Other Machine Co. CEO Danielle Applestone is audibly excited. She has something she really wants to show me during our video chat before she gets down to the proper business of firing up her demo. It’s something tiny. Something that has room to breathe on the tip of a finger, which even replicated in a blown up photo, I have to squint to make out.
“I was talking to my neighbor who’s in biotech,” she explains. “I asked him what the biggest pain in the butt was for him. He went into his room and showed me a microarray. It’s a $3,000 piece of aluminum with wells drilled into it. The only way he can get it is in this specific size. And when he gets it, it’s full of cells that he has to clean out. Every time he has to run an experiment, it’s $3,000.”
So Applestone made her own on her dining room table, using the Othermill Pro, the successor to the company’s desktop CNC milling machine that’s capable of cutting features down to 25 microns, courtesy of much faster spindle that turns at speeds of up to 27,000 RPMs.
The device marks the next major step for the company, which entered the world three years ago this month as a Kickstarter campaign designed to bring a circuit board milling machine to hardware developers’ desktops – a sort of milling equivalent to consumer-facing 3D printers. The company blew past its $50,000 goal in under 24 hours, eventually racking up more than $300,000 in pledges.
“I feel like there’s no limit to what we can do with software, digital and AI,” says Applestone. “We now have the wealth of tools in that area that meet our needs. But we’re so limited still by physical constraints. The atoms are really limiting us, whether that’s electronic or mechanical components.”
Applestone won’t give an exact number, but did reveal that the company has shipped more than 1,000 Othermills after their first year of commercial sales, the device having found homes in hardware startups along with corporations like Panasonic, Toyota, Samsung, Microsoft and Google.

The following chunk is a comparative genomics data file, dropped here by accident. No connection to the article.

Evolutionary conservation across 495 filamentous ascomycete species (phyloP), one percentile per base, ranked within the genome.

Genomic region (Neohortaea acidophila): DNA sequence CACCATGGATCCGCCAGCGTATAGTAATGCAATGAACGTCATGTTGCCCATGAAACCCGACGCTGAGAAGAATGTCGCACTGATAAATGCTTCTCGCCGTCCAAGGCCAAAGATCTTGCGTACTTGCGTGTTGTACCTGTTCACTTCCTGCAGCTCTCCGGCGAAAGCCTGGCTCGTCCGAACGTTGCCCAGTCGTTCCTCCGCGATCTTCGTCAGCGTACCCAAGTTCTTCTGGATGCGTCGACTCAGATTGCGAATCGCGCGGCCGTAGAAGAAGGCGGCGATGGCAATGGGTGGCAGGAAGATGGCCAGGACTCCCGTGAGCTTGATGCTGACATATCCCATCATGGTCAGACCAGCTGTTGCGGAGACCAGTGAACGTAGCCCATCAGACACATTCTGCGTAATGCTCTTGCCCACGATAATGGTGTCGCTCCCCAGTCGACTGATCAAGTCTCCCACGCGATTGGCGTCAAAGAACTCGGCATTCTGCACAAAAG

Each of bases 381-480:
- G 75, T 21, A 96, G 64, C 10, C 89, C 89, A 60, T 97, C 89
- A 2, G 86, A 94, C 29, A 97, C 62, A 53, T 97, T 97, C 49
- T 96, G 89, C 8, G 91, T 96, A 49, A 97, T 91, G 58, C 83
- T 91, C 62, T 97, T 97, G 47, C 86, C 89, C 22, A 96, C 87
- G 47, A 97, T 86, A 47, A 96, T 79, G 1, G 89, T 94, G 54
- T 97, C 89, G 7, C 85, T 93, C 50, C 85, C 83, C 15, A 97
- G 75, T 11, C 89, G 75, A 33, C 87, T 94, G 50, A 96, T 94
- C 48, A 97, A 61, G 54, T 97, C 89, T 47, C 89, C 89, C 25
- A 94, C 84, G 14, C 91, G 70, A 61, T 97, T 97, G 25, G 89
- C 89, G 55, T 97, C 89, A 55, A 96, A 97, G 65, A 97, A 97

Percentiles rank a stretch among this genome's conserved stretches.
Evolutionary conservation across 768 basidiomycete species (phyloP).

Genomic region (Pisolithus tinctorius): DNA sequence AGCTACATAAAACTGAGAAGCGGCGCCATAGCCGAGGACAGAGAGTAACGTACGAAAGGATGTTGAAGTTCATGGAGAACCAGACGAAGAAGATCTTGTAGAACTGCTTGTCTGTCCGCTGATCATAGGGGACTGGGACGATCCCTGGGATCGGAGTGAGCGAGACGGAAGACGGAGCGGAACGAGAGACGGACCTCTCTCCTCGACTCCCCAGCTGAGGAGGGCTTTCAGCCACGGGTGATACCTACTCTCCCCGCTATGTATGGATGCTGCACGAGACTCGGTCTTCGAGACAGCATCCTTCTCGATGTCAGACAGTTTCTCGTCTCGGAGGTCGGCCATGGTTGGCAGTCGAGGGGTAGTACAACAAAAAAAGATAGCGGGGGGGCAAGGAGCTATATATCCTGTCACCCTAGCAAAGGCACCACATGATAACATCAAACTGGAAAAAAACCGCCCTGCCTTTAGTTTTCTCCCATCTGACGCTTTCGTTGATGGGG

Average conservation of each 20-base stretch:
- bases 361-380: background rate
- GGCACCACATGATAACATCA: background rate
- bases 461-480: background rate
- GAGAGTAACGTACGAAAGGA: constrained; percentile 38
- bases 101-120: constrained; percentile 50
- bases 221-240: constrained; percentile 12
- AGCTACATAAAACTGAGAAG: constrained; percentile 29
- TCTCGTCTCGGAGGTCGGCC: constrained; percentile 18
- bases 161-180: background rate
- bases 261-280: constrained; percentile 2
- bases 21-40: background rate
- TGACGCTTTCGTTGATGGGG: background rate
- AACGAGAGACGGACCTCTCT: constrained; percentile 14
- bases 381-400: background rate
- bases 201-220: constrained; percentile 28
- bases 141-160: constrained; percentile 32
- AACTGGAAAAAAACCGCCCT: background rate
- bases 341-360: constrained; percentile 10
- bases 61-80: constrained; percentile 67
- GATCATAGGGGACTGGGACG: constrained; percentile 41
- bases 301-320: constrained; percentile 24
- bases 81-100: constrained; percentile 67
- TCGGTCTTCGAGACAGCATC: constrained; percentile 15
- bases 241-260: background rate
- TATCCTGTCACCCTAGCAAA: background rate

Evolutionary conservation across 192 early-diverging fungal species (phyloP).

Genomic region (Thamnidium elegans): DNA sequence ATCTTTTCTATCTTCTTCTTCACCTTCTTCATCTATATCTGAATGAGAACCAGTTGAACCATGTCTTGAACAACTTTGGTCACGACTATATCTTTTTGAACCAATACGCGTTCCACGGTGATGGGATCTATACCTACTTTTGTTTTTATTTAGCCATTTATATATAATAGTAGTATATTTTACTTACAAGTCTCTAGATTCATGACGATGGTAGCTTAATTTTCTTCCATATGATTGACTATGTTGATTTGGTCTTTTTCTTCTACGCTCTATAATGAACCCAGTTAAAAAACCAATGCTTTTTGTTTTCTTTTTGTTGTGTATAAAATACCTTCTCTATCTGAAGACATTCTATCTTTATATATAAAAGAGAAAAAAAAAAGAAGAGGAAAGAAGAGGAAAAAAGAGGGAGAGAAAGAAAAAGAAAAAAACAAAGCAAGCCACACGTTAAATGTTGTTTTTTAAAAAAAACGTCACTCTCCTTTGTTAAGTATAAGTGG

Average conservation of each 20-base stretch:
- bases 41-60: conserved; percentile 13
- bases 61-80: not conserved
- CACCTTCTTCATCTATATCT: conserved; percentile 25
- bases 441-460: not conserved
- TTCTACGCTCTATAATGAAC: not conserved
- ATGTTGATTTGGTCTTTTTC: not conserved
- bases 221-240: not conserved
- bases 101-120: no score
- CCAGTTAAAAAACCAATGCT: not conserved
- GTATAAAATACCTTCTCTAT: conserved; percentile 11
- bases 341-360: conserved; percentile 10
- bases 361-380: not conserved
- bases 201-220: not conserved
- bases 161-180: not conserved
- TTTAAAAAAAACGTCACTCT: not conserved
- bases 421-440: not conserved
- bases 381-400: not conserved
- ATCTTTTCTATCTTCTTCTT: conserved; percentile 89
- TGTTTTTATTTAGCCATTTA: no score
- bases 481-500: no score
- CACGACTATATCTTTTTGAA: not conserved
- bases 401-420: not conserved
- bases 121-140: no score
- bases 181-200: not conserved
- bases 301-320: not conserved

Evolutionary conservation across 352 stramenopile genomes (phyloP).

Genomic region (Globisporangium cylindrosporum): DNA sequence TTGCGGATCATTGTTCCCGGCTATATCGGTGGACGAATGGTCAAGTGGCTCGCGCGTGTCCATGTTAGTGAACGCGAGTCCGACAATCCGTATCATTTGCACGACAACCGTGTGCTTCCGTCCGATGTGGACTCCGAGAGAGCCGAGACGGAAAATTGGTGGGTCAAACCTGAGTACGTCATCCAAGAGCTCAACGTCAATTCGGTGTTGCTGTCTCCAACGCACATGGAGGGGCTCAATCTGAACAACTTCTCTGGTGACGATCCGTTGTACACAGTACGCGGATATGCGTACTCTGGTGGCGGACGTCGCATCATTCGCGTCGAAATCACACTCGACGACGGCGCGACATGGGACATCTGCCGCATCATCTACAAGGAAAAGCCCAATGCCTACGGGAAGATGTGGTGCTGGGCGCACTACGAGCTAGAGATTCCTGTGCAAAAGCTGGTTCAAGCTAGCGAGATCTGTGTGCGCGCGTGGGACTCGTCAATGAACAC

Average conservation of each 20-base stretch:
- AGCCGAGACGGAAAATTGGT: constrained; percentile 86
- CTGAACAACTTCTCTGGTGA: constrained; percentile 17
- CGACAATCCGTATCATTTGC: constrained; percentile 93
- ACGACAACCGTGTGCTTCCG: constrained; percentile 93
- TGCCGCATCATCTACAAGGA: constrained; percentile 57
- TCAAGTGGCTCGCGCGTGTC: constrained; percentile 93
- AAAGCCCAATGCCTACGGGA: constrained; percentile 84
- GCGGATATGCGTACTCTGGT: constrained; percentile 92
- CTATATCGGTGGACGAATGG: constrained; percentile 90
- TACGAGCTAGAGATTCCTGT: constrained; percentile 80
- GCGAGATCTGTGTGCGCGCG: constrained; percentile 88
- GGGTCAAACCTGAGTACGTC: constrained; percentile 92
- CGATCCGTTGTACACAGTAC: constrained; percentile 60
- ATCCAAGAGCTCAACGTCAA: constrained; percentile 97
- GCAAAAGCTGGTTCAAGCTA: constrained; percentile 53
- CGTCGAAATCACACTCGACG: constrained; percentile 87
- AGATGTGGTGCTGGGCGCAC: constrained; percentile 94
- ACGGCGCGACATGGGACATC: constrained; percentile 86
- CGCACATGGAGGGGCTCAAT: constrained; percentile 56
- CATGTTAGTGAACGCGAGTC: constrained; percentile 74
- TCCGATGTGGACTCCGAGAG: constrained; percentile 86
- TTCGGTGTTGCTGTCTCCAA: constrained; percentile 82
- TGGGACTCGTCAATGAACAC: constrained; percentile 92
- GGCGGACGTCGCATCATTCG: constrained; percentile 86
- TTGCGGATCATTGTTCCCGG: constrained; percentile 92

“What we do is let you cut those boards on your desk,” says Applestone. “People haven’t been able to do this before, because they have to wait between two days and two weeks every time they want to build a board. Imagine if every time you had to iterate on software, you had to wait two days. The pace of software development would be super slow. And you’d be less adventurous because you want to try thing that you’re sure would work. And that’s bad for innovation.”
Along with increased efficiency, the new Othermill Pro is also faster and more precise than its predecessor, capable of creating a printed circuit board in around 20 minutes, and promising, according to the company, the same quality as the industrial machines that companies have previously relied upon. The system utilizes Other Machine’s proprietary software, which allows users to import G-Code, Gerber, and Eagle design files for printing.
The Othermill Pro is available now for pre-order at the discounted price of $2,699. That number jumps to the standard retail price of $3,199 on June 23rd.